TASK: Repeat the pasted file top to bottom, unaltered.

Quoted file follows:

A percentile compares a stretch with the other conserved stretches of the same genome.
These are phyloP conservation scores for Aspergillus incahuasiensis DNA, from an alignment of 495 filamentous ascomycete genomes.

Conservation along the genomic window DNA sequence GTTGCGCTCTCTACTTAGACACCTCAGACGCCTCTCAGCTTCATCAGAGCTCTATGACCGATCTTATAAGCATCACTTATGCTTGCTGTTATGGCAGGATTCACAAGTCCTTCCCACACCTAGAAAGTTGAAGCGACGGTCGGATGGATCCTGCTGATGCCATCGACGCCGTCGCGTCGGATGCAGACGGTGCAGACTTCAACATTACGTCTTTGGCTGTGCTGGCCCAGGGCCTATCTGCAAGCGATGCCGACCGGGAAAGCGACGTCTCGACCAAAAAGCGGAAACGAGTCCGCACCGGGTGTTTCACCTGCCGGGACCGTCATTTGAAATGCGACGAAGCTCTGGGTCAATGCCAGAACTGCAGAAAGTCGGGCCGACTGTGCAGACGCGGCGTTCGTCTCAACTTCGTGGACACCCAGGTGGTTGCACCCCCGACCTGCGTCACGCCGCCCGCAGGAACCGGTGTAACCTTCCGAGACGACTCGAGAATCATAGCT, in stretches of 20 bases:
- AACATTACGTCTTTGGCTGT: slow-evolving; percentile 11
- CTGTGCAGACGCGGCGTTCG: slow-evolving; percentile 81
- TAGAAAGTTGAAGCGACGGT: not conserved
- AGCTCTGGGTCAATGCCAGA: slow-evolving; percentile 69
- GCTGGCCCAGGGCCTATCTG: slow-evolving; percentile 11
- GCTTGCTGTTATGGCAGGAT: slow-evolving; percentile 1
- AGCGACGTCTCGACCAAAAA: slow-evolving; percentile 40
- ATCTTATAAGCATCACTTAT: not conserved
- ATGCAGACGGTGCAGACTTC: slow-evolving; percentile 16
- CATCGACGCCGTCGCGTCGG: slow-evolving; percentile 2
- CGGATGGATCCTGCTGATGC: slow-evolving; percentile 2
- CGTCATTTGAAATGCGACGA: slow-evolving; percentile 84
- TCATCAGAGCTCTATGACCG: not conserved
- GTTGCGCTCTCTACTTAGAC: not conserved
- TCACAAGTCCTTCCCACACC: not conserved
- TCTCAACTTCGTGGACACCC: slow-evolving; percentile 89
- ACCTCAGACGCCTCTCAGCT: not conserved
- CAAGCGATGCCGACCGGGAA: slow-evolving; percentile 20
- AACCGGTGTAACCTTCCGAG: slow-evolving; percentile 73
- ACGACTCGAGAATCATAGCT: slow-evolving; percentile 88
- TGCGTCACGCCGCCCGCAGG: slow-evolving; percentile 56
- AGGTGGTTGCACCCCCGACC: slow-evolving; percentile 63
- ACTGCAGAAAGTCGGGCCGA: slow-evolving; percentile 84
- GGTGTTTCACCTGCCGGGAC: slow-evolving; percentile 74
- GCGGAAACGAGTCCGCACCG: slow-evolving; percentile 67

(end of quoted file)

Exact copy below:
A percentile compares a stretch with the other conserved stretches of the same genome.
These are phyloP conservation scores for Aspergillus incahuasiensis DNA, from an alignment of 495 filamentous ascomycete genomes.

Conservation along the genomic window DNA sequence GTTGCGCTCTCTACTTAGACACCTCAGACGCCTCTCAGCTTCATCAGAGCTCTATGACCGATCTTATAAGCATCACTTATGCTTGCTGTTATGGCAGGATTCACAAGTCCTTCCCACACCTAGAAAGTTGAAGCGACGGTCGGATGGATCCTGCTGATGCCATCGACGCCGTCGCGTCGGATGCAGACGGTGCAGACTTCAACATTACGTCTTTGGCTGTGCTGGCCCAGGGCCTATCTGCAAGCGATGCCGACCGGGAAAGCGACGTCTCGACCAAAAAGCGGAAACGAGTCCGCACCGGGTGTTTCACCTGCCGGGACCGTCATTTGAAATGCGACGAAGCTCTGGGTCAATGCCAGAACTGCAGAAAGTCGGGCCGACTGTGCAGACGCGGCGTTCGTCTCAACTTCGTGGACACCCAGGTGGTTGCACCCCCGACCTGCGTCACGCCGCCCGCAGGAACCGGTGTAACCTTCCGAGACGACTCGAGAATCATAGCT, in stretches of 20 bases:
- AACATTACGTCTTTGGCTGT: slow-evolving; percentile 11
- CTGTGCAGACGCGGCGTTCG: slow-evolving; percentile 81
- TAGAAAGTTGAAGCGACGGT: not conserved
- AGCTCTGGGTCAATGCCAGA: slow-evolving; percentile 69
- GCTGGCCCAGGGCCTATCTG: slow-evolving; percentile 11
- GCTTGCTGTTATGGCAGGAT: slow-evolving; percentile 1
- AGCGACGTCTCGACCAAAAA: slow-evolving; percentile 40
- ATCTTATAAGCATCACTTAT: not conserved
- ATGCAGACGGTGCAGACTTC: slow-evolving; percentile 16
- CATCGACGCCGTCGCGTCGG: slow-evolving; percentile 2
- CGGATGGATCCTGCTGATGC: slow-evolving; percentile 2
- CGTCATTTGAAATGCGACGA: slow-evolving; percentile 84
- TCATCAGAGCTCTATGACCG: not conserved
- GTTGCGCTCTCTACTTAGAC: not conserved
- TCACAAGTCCTTCCCACACC: not conserved
- TCTCAACTTCGTGGACACCC: slow-evolving; percentile 89
- ACCTCAGACGCCTCTCAGCT: not conserved
- CAAGCGATGCCGACCGGGAA: slow-evolving; percentile 20
- AACCGGTGTAACCTTCCGAG: slow-evolving; percentile 73
- ACGACTCGAGAATCATAGCT: slow-evolving; percentile 88
- TGCGTCACGCCGCCCGCAGG: slow-evolving; percentile 56
- AGGTGGTTGCACCCCCGACC: slow-evolving; percentile 63
- ACTGCAGAAAGTCGGGCCGA: slow-evolving; percentile 84
- GGTGTTTCACCTGCCGGGAC: slow-evolving; percentile 74
- GCGGAAACGAGTCCGCACCG: slow-evolving; percentile 67